|Country||Republic of the Congo|
Diosso is a town in the Republic of Congo, lying about 25 kilometres north of Pointe-Noire in the Kouilou Department along National Highway 5. It was the capital of the Loango Kingdom and is home to its rulers' mausoleum. Roman Catholic missionaries were active in Diosso, which had a royal palace.
Erosion in the area has created the nearby Diosso Gorge, known as the "Grand Canyon of the Congo". It has also been called the Diosso Amphitheater. Within the gorge's rainforest, there are rock ridges and distinctive red rock cliffs, which can reach up to 165 feet (50 m) in height. The New York Times described Diosso Gorge as "a stunning gorge of plunging, pink cliffs draped with green Central African jungle." According to reports, Gamissamy Issanga, the director of environment at the Congo's research ministry, once approved the dumping of 1 million tonnes of oil, acids and solvents in the gorge. The gorge is said to be inhabited by the female spirit of Mboma, who takes the form of a snake.
Tchimpounga Chimpanzee Rehabilitation Center
The Tchimpounga Chimpanzee Rehabilitation Center (formerly the Tchimpounga Chimpanzee Sanctuary), established in 1992 to protect orphaned chimpanzees, is nearby. Built by the Conoco petroleum company for JGI, Tchimpounga is reputedly the largest chimpanzee sanctuary on the African continent, treating some 125 apes.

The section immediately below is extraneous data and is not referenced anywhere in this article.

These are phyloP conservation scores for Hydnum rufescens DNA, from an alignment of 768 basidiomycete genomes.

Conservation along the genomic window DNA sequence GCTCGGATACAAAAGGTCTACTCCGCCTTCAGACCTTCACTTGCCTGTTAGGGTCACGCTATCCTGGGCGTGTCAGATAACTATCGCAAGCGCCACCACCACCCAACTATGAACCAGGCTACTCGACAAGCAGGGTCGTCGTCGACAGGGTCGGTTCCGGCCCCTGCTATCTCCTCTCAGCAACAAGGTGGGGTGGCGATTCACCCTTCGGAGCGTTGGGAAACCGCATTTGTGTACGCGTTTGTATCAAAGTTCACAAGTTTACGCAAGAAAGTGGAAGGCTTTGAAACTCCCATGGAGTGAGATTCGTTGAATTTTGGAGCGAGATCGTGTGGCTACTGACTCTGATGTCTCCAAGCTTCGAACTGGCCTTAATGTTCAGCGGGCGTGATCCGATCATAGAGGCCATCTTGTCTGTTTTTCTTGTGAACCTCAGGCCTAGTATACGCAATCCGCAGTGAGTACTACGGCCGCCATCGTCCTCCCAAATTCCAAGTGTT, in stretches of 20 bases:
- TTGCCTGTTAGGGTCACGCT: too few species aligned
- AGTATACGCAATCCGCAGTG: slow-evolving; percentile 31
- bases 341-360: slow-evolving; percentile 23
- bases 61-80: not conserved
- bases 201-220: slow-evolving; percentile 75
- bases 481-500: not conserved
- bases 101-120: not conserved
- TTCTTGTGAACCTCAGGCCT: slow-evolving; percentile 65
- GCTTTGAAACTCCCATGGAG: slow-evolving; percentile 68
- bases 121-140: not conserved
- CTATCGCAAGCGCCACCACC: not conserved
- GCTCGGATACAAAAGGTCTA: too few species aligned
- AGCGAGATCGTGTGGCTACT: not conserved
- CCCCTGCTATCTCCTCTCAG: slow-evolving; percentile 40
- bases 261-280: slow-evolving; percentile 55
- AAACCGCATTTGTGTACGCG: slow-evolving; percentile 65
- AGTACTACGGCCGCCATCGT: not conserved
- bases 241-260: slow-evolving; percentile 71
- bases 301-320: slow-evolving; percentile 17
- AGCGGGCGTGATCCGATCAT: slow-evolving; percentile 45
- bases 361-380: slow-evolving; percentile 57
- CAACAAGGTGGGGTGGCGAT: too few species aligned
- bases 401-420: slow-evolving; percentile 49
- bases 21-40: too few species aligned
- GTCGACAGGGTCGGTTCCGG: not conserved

Mâ-Loango Regional Museum
Founded in 1982, the ethnography and history of the Loango Kingdom is displayed in the Mâ-Loango Regional Museum, located in Diosso. The museum is a public institution and, as a regional branch, was founded with the aim of protecting cultural heritage. It collects and exhibits objects that are of historical, archaeological, ethnographic and artistic significance, and is situated in a palace that was inhabited by Ma Moe Loango Poaty III, king (1931-1975) of the kingdom of Loango. The museum is 20 metres (66 ft) long by 11 metres (36 ft) wide and contains rooms, hallways, bedrooms, and the king's bathroom. All these rooms have either been transformed into exhibition rooms or are in reserve.
There are over 300 exhibits and documents, as well as a dozen different collections, illustrating historical events and documents that show the evolution of Congolese society. Objects of great artistic value are displayed alongside simpler objects relating to everyday life that are considered important in the study of ancient Congolese people. Traditional work tools include hoes, axes, knives, wooden bellows, gourds, and adzes. Jewelry and traditional clothing include loincloths, headdresses, and the Tchikumbi costume. Domestic items are characterized by a rush mat, as well as straw and kitchen utensils. Weapons and traps include spears, knives, crossbows, hunting wooden bells, hunting wicker traps, and nets. Traditional objects of worship include stone statuettes, Punu mask, the Kidumu mask, as well as the Kebe Kebe and Mboumba figurines. Traditional musical instruments are the Yombe and Dondo.
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